Some years ago I gathered as much information as I could find on my ancestors in order to compile a family tree. It was a difficult task, considering the rarity of my surname and the confusing history of Irish tribal/familial names, which have been so prone to change throughout the centuries. However it is worth mentioning that it has never before been so easy to construct a visual record of one’s history using online services such as Ancestry.com and local records. Nonetheless the task was still toilsome and required a great deal of research and detective work. Despite the challenge (or perhaps because of it), the building of my family tree was a fascinating process which has clarified my position within a long legacy of men and women to whom I am indebted for my genetic inheritance.Continue reading
Mogh Roth: The Techno-God.
Smartphone Addiction sounds absurd when you say the words. What normal human being would possibly allow themselves to become dependent on the dim blue light of a computer screen, right? But as absurd as it may sound, smartphone addiction is a real problem, and it’s a problem that we are probably all affected by. That seemingly innocent but slightly reassuring blue light from the screen of your phone, a window into the unlimited realms of knowledge available online, wields more power over your subconscious mind than you might realize. On a very basic level, we find the blue and white light of the screen to be immediately satisfying because of its resemblance to a clear sky. Prolonged exposure to the light of a smartphone screen fools your brain into releasing the same hormones that it releases on a beautiful clear day. The kind of day that we can no longer truly appreciate because we are too busy Instagramming about it.Continue reading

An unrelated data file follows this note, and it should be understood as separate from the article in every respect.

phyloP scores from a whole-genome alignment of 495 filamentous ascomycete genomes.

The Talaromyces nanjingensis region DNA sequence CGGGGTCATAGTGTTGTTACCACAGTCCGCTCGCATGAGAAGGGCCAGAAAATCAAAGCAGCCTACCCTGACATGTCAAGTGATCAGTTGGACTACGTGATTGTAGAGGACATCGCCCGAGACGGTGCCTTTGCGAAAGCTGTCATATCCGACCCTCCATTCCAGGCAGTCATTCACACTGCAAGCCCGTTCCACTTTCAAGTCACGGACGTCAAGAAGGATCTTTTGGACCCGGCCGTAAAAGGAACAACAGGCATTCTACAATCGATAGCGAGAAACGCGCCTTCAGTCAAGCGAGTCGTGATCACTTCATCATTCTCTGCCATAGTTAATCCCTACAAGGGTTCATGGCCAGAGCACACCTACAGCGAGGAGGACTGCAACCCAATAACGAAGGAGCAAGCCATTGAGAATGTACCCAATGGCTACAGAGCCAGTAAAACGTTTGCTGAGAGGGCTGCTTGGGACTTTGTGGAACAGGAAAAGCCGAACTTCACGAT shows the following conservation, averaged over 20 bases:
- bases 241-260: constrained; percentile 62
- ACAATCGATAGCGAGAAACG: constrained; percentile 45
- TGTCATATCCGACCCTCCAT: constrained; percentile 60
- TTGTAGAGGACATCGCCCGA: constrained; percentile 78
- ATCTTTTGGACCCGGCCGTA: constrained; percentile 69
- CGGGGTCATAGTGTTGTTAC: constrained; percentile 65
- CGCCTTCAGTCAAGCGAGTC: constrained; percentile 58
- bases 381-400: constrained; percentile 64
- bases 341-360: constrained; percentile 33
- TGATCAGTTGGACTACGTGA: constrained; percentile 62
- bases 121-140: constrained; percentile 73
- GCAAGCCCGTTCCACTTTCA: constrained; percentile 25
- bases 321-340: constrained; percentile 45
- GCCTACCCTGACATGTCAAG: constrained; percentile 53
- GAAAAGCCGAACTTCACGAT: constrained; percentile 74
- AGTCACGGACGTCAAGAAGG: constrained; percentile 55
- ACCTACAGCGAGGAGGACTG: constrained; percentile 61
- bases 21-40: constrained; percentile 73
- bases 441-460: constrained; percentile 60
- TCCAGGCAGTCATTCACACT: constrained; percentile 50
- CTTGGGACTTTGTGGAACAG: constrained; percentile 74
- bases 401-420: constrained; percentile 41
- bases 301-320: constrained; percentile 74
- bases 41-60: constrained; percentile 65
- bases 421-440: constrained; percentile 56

Crom Cruach: The Dark God of the Burial Mound.
the ancient pagan Irish once worshipped a sinister and mysterious deity, commonly known as Crom Cruach. However, we are told that he was saluted by other names too. Crom Dubh, Crom Croich, and Cenn Cruach. The meaning of the name of this enigmatic spirit is as mysterious as his history. Crom means “crooked”, Cenn means “head” or “chieftain”, Dubh means “dark” or “black”, Croich means “gallows”, and Cruach means either “bloody” or “mound”. I would not argue that etymology alone should be the means by which we build an understanding of our unknown history, but it is certainly a significant indicator of intent. Taking these things into account we could loosely translate the many titles of Crom as meaning:
“The Dark Crooked Lord of the Bloody Mound.”Continue reading